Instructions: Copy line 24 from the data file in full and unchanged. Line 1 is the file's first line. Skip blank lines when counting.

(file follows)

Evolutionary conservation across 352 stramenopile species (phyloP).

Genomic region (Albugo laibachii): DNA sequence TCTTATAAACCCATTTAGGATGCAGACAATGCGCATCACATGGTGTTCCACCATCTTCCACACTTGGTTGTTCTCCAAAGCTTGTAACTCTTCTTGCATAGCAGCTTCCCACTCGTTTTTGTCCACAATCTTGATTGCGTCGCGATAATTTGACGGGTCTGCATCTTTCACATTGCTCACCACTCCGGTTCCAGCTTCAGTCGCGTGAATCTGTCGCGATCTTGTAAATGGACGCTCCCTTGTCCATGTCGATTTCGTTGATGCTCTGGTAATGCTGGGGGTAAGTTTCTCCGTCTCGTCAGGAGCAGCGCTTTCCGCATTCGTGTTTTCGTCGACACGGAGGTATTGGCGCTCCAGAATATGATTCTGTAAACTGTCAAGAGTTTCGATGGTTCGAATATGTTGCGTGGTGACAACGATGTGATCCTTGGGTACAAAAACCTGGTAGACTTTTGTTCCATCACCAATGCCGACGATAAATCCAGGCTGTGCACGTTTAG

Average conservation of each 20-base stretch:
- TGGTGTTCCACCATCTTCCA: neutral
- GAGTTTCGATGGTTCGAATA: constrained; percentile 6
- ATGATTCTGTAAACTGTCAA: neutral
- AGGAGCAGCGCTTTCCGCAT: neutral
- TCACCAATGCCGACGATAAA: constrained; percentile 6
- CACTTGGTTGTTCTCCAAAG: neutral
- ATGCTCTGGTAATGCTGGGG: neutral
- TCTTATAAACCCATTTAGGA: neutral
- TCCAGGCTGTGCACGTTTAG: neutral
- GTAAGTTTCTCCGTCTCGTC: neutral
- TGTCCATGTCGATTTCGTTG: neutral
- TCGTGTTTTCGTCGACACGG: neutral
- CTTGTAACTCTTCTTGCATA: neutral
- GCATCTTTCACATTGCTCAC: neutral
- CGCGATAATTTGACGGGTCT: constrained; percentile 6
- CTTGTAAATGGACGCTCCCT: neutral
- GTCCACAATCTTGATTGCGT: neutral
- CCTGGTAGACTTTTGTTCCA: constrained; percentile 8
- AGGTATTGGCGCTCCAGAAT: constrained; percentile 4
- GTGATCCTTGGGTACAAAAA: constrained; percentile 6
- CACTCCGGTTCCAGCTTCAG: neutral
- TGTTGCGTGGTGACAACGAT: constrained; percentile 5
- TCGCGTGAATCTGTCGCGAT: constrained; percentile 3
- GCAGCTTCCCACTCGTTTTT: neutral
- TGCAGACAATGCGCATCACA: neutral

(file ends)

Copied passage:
- CACTCCGGTTCCAGCTTCAG: neutral